Pro-lifer James Risdon is petitioning to be appointed to the Senate.

Pro-lifer James Risdon is petitioning to be appointed to the Senate.

A New Brunswick pro-lifer has launched a petition to encourage Prime Minister Stephen Harper to appoint him to the Senate.

Noting that there are numerous unfilled Senate seats in the upper chamber, including two from the Atlantic Canadian province, and that “Canadians are fed up with patronage appointments,” James Risdon initiated a petition at calling on Harper to name him senator representing New Brunswick.

A former entrepreneur and award-winning journalist, who has contributed to The Interim, Risdon said on the petition that because he has “covered business and politics at every level in Canada” he understands the issues senators deal with and would make “a great choice for the Canadian Senate.”

His seemingly Quixotic campaign has garnered attention in the media with coverage in the province’s largest newspaper, the Saint John Telegraph-Journal and L’Acadie-Nouvelle, the province’s only French daily, as well as national coverage in the Catholic Register and in the the community newspaper in The Pas, Manitoba.

Part of Risdon’s reason for the campaign is to bring a pro-life voice to the Senate. In an email to The Interim, Risdon said, “with this initiative, I see myself as trying to put in practice the Church’s teaching which encourages all Catholics to ‘to bring this essential truth about human life and dignity to the public square’.”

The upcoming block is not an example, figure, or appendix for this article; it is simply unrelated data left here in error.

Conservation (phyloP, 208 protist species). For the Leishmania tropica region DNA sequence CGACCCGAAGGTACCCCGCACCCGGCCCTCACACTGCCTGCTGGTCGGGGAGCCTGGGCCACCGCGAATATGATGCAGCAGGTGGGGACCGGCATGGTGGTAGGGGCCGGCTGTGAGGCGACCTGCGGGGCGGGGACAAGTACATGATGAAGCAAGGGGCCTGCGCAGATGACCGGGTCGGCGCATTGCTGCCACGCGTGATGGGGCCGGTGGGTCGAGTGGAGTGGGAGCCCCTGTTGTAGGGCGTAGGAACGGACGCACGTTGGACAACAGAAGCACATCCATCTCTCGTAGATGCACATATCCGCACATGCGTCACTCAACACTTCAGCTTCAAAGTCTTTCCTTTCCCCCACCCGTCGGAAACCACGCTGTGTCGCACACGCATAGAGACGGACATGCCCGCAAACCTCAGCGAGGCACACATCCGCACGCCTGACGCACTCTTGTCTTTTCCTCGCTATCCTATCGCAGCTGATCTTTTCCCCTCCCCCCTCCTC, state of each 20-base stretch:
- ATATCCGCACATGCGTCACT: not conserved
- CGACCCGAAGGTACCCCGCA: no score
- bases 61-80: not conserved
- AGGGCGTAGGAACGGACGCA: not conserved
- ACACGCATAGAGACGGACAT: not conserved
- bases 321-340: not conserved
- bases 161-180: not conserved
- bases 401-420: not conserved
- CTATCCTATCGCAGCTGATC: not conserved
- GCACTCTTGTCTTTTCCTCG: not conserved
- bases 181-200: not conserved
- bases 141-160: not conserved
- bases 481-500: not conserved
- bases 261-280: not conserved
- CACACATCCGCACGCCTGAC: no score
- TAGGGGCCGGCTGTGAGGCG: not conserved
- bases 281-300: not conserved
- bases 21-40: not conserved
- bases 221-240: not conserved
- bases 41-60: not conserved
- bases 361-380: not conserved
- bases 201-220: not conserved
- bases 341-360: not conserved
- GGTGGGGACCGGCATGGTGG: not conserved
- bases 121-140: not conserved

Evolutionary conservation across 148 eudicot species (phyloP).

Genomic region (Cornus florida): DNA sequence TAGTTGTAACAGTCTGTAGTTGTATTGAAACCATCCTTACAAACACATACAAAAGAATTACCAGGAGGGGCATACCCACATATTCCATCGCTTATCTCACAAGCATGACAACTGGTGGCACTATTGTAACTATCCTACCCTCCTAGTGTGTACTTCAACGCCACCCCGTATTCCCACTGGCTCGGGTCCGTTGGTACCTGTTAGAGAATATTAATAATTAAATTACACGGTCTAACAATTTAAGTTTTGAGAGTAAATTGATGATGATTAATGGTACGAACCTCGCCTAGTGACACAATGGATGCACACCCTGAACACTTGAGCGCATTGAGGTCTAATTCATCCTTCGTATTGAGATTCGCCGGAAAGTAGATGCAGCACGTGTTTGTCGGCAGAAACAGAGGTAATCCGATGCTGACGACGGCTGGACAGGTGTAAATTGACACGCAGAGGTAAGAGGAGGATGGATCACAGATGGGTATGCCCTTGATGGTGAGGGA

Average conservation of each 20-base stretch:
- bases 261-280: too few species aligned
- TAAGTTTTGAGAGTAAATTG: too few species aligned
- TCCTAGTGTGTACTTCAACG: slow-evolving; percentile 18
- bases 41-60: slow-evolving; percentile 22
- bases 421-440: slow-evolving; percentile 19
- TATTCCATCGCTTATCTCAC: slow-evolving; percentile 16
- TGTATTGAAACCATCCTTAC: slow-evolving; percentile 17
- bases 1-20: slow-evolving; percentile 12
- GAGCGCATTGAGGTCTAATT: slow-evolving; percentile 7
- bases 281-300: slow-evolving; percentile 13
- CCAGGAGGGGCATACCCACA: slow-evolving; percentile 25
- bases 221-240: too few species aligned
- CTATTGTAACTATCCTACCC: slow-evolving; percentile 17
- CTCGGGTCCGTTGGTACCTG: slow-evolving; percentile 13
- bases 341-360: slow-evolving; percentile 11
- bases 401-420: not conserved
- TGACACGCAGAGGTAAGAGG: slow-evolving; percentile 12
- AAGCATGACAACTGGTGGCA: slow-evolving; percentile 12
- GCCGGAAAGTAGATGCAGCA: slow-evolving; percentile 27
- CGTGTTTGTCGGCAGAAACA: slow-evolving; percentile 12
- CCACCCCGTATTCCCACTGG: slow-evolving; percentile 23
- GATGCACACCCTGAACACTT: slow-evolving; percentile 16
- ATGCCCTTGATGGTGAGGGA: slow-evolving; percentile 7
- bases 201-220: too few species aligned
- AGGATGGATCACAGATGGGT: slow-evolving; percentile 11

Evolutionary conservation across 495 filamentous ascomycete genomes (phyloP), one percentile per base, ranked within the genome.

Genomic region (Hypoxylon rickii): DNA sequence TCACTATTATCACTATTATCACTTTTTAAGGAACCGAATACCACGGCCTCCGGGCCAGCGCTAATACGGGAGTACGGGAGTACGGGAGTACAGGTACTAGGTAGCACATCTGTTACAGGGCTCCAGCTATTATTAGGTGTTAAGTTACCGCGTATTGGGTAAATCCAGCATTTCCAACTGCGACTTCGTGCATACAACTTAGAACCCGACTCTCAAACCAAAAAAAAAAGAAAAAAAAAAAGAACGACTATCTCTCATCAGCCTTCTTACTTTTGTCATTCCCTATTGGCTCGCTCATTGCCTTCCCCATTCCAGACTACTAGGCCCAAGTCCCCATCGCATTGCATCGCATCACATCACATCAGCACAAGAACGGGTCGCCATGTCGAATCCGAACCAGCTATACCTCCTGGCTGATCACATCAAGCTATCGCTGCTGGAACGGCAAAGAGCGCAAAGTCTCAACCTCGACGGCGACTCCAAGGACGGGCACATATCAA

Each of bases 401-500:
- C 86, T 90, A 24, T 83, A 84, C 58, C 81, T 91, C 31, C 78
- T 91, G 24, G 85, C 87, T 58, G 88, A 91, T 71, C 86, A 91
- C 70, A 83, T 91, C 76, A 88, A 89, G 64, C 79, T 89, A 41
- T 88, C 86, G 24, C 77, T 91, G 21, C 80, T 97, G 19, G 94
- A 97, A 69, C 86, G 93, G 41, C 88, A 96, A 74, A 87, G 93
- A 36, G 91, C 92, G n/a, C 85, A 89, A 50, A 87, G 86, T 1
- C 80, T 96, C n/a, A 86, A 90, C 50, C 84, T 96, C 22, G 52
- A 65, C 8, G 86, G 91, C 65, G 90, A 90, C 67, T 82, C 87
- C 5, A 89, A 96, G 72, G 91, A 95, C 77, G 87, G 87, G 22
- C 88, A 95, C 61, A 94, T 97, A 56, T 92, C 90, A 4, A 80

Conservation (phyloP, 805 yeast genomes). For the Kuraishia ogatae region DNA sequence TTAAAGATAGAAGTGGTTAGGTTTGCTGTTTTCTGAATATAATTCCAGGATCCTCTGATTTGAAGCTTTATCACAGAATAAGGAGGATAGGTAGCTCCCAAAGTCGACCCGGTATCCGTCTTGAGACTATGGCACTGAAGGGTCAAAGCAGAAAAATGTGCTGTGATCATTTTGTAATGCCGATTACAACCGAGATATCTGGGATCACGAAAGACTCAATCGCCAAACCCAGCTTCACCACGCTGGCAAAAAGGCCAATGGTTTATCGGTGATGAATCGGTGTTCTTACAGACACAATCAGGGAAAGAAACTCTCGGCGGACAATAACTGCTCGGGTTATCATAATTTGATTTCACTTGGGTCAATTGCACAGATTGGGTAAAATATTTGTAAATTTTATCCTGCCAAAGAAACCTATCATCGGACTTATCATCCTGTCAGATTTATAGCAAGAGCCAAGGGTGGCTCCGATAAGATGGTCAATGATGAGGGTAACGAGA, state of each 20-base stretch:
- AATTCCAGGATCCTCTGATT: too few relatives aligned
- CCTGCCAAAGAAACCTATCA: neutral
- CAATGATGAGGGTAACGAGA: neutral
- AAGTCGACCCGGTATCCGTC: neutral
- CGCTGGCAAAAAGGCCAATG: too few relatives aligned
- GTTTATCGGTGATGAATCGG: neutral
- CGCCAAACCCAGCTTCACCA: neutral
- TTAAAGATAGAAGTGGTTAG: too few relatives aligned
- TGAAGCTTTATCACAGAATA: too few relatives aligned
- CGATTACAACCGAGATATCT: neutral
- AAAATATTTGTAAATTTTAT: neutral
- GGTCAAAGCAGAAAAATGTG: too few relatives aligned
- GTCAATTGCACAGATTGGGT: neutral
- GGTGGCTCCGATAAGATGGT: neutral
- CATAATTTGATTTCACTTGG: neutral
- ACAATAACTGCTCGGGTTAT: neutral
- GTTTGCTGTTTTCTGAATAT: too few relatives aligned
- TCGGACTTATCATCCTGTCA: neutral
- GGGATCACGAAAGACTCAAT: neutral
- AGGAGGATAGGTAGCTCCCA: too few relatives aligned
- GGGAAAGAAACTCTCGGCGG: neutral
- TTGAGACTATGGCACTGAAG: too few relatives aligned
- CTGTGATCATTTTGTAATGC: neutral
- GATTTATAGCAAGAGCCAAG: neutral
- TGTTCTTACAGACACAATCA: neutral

Risdon added, “certainly, the need for federal politicians who are faithful to the Roman Catholic Church’s teaching has never been greater than it is right now. And I would like to see Roman Catholics throughout the country support me in this endeavour by signing my petition and also asking other Catholics to also consider signing it.” Of course, the support of all pro-lifers regardless of faith affiliation, are welcomed.

Jeff Gunnarson of Campaign Life Coalition told The Interim that CLC takes no position on the Senate or senate reform but is pleased with Risdon’s effort to highlight both the pro-life issue and need for all Christians to follow their conscience and not partisan affiliation when they enter the public square. “We hope the petition sends a signal to the political class that principles come before party,” said Gunnarson.

A Metis who lives in Bathurst with his wife Ada Chan, Risdon has two daughters and a grand-daughter.